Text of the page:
Under Secretary McCormick Contends That Export Controls Aren't to Blame for Trade Deficit With China
The San Jose Mercury News today published an op-ed piece by David McCormick, Under Secretary of Commerce for Industry and Security, entitled "Export controls aren't to blame for trade deficit with China". The article counters recent criticism by China claiming that restrictions on the export of U.S. technology is a primary cause of the U.S. trade deficit with China. Under Secretary McCormick writes that the "facts tell a different story" and that export controls on "dual-use" products have a "negligible" impact on trade with China. The article claims that of the" $12.3 billion in U.S. high-tech exports to China in 2005, less than 20 percent required an export license." In addition, he contends that "less than 6 percent of U.S. exports to China in 2005 required government approval, and only $12.5 million worth of proposed exports were denied, far less than 1 percent of the total U.S. deficit." The article notes that in 2005, the Commerce Department processed license applications to China "in record time of about 40 days per submission, nearly 25 percent faster than in previous years."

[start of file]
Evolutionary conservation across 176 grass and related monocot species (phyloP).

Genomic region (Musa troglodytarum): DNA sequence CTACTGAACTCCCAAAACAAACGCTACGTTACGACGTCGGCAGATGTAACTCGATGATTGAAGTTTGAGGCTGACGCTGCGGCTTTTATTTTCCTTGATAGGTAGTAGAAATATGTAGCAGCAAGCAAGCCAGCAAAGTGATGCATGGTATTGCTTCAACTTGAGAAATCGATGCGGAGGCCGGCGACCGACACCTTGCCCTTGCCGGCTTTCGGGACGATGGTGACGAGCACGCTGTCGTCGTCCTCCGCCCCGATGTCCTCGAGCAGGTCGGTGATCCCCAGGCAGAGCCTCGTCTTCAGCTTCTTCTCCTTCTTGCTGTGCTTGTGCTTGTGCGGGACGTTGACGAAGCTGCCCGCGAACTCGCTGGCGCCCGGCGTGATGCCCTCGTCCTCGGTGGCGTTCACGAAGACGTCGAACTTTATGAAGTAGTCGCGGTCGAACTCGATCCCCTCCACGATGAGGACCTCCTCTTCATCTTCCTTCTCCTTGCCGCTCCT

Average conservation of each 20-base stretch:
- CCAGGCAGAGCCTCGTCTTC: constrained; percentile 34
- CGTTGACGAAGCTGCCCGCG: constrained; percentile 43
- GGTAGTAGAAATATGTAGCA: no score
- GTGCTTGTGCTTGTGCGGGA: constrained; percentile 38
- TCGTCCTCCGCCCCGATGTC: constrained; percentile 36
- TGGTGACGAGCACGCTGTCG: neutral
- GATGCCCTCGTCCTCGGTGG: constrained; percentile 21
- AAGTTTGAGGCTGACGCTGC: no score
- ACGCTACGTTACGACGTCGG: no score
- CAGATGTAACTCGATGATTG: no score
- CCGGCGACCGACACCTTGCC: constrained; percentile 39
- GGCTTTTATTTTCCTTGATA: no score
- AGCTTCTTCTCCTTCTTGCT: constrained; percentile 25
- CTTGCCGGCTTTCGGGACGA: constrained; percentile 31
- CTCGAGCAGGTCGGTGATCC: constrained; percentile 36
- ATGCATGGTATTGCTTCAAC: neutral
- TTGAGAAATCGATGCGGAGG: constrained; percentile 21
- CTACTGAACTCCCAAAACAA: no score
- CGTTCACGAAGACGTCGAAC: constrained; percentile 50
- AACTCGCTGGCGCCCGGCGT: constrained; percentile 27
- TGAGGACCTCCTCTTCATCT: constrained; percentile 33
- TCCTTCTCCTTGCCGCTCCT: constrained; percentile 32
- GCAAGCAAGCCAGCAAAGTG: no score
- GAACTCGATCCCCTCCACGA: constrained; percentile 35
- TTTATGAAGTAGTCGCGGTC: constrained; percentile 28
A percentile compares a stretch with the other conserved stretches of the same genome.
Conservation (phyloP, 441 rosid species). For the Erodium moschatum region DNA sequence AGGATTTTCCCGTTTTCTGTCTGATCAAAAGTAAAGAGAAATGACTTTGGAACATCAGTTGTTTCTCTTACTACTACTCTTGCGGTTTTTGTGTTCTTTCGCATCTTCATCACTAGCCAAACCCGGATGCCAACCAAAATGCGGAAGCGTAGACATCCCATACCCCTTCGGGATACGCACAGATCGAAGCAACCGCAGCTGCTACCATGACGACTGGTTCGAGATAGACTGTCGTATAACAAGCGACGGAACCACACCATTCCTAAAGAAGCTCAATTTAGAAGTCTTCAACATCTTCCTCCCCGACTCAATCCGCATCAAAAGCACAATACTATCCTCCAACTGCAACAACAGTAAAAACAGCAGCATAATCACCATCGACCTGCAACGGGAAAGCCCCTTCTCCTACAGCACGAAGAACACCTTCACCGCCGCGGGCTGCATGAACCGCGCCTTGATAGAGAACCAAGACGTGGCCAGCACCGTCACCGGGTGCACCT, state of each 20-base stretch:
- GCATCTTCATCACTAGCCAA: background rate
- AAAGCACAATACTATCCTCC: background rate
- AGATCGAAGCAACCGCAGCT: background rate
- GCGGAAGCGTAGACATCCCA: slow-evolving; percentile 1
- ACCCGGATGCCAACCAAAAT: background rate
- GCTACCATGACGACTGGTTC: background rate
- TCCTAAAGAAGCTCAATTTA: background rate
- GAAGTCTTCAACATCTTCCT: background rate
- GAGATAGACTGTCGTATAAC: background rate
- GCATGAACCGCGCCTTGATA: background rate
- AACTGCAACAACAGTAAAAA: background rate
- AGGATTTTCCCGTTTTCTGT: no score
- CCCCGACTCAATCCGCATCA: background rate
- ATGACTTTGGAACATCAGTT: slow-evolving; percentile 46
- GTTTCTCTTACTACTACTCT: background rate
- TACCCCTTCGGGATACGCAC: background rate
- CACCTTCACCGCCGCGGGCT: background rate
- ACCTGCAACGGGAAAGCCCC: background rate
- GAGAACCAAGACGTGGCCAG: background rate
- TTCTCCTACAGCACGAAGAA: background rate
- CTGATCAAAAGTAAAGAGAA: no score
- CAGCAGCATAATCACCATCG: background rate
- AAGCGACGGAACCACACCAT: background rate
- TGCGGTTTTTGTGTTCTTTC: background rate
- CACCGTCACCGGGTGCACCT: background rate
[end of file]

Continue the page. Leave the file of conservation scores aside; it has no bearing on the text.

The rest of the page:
Under Secretary McCormick's article also addresses the issues raised by the pending military "catch-all" regulation, by stating that the U.S. government must "continue to refine measures to implement America's longstanding policy of precluding exports that would support Beijing's military modernization, while facilitating exports to legitimate civilian customers." He wrote that the "export control system needs to permit exports of sophisticated machine tools, for example, for building civilian aircraft, while preventing their export for use in warplane production."